Orthopedic sports medicine is Dr. Robert Gallo's life, and he has taken it to new levels

Orthopedic sports medicine is Dr. Robert Gallo’s life, and he has taken it to new levels

Growing up in southern Lebanon, Bobby Gallo couldn’t imagine a life without sport. But even he couldn’t have imagined the path his life would take.

In retrospect, it all makes sense now. Not only is he still connected to the sport, but he’s had the chance to give back, making a difference in his community, and helping local student-athletes get the most out of their school experiences.

Now it’s Dr. Robert Gallo, a professor of orthopedic sports medicine at Penn State’s College of Medicine in Hershey. A 1994 graduate of Cedar Crest High School and a resident of Palmyra, Gallo is part of the sports medicine teams – formerly called “team doctor” – for North Lebanon, Lebanon, Annville-Cleona, Lebanon Valley College and the Harrisburg. Senators.

In short, he is living his dream, or its reality version.

“When I was a kid, sport was my whole life,” Gallo said. “I learned to read and do math on the back of baseball cards. I just couldn’t imagine a life without some kind of sport.

“Honestly, I struggled in college (with the choice of) becoming a sports journalist or a doctor,” he continued. “I think it was a little weird trying to decide between the two. But I think they’re more alike than you think. In each, you’re constantly learning and meeting people. But in medicine, I feel like I have a more personal contribution to people’s well-being.

Clearly, Gallo made the right decision.

As a professor of orthopedic sports medicine, Gallo’s duties have four main components: teaching, clinical, surgical and community service. But what piques Gallo’s professional interest are the people.

“I think it’s the relationships,” he said, when pressed for his favorite aspect of what he does. “My best day is interviewing students for medical school. You see people who want to help others. Sometimes I use it to refresh myself. But I enjoy all three components of my job.

“It’s not like I wasn’t being paid,” he added. “But it’s so cool when you can help people. Its important to me. I get a lot of joy from going to schools that don’t have as many resources as others. But they are all important to me.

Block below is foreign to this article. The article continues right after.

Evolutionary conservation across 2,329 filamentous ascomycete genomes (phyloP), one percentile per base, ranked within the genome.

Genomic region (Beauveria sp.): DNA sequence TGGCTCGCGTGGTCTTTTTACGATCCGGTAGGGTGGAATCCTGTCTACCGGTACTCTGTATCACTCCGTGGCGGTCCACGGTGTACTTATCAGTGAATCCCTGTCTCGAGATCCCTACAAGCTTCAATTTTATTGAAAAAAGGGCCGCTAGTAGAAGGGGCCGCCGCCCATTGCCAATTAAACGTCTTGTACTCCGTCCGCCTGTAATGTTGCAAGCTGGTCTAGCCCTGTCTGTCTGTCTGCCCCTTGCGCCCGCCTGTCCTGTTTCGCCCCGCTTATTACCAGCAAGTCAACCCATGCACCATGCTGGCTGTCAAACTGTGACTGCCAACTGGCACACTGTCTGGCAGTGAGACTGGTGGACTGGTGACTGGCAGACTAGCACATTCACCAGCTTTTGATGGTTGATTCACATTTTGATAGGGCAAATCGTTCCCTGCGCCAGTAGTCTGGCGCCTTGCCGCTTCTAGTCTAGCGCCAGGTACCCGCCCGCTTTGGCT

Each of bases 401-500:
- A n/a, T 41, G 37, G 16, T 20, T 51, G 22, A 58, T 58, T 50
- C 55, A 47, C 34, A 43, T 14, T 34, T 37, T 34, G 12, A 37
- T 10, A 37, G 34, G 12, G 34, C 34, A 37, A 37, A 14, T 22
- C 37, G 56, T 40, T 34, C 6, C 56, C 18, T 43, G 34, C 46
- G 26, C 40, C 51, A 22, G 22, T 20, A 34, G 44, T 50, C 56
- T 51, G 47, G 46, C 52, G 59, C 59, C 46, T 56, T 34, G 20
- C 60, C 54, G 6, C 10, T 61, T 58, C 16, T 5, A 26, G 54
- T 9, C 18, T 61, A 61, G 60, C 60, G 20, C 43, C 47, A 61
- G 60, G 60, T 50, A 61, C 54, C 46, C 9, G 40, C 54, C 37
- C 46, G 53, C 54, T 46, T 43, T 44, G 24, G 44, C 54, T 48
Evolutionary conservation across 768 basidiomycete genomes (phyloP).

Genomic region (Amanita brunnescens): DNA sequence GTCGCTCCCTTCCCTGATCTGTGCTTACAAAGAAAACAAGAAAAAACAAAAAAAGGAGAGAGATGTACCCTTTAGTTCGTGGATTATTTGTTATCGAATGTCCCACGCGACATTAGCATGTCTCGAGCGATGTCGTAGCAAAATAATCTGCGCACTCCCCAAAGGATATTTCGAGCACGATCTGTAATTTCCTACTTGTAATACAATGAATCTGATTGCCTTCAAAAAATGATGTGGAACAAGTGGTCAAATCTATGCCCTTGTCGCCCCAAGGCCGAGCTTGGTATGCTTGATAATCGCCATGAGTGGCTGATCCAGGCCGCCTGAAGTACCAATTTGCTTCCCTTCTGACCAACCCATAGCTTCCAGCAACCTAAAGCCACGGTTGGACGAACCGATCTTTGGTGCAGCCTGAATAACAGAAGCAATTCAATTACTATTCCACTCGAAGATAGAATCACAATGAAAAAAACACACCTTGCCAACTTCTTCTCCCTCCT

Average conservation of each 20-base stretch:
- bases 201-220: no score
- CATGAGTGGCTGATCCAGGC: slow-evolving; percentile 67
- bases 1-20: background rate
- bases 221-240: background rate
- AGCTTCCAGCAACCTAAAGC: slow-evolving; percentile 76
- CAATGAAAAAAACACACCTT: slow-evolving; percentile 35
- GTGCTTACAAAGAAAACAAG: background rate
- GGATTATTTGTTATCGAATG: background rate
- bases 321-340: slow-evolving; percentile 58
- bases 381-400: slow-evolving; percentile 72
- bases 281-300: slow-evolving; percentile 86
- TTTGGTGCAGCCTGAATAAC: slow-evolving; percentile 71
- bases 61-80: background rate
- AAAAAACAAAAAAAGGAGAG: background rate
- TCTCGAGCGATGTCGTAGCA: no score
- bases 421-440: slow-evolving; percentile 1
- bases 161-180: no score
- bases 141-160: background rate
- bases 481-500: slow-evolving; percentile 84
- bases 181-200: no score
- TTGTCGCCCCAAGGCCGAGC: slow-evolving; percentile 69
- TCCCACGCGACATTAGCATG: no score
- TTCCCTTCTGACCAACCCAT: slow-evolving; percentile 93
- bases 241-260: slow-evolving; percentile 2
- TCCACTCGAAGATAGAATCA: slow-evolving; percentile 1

Gallo has earned a reputation as one of the region’s most knowledgeable experts in the treatment and study of anterior cruciate ligament injuries, one of the most common injuries in all school sports. During his 14-year career, he has performed over 700 ACL surgeries, many of which have been performed by student-athletes in Lebanon County.

Dr. Robert Gallo attends a career day at St. Joan of Arc in Hershey. (Photo provided)

“Being able to restore someone’s ability to play, especially after a torn ACL, is pretty awesome,” Gallo said. “Then going to games and seeing kids who have torn their anterior cruciate ligament compete again, it’s so rewarding. When they go to college, I’m like, ‘Keep me posted.’ I think that it’s so cool to see their progress to the next level. Some will be inspired by it to go on and do something in the field of health.

“I enjoy getting out and helping on the sidelines (at local sporting events). People see you and people get to know you. I have a connection and affinity with Lebanon County.

After graduating from Penn State’s School of Medicine in 2002, Gallo completed his orthopedic surgery residency at Allegheny General Hospital in Pittsburgh and a sports medicine and shoulder fellowship at the Hospital for Special Surgery in Pittsburgh. New York. Gallo, who played tennis during his years at Cedar Crest, is also set to become the director of the orthopedic residency program at Penn State Health Milton S. Hershey Medical Center.

Dr. Robert Gallo, left, and Dr. Joe Andrie, medical director of the Harrisburg Senators. (Photo provided by Heather Sell)

“I think part of the notion of going into medicine is to help people, but it’s also because you want to learn,” Gallo, 46, said. “Those years (the advanced school years) were some of the most fulfilling times of my life. You see so many good things and bad things. You see trauma all the time and you see people’s lives change instantly forever. It definitely makes you less of a risk taker.

“My mother was an administrator at Lebanon Valley General Hospital (later the Hyman S. Caplan Pavilion),” he continued. “I have always been exposed to medicine. These were great years for me. I’ve always been surrounded by that, and I got good grades, so you’re kind of pushed in that direction.

There’s a saying in sports that hard workers make their own luck. Still a young man, Gallo is very much at the top of his game and very much at the top of his profession. He still has many goals to achieve.

“As you get older, you start thinking about your legacy and how people will remember you,” Gallo said. “I was incredibly lucky to be surrounded by great people who took the time to support me. I have great parents; I went to great schools and was incredibly lucky. And I had great partners and colleagues. It is not easy to find an academic job in sports medicine. I am indebted to Hershey.

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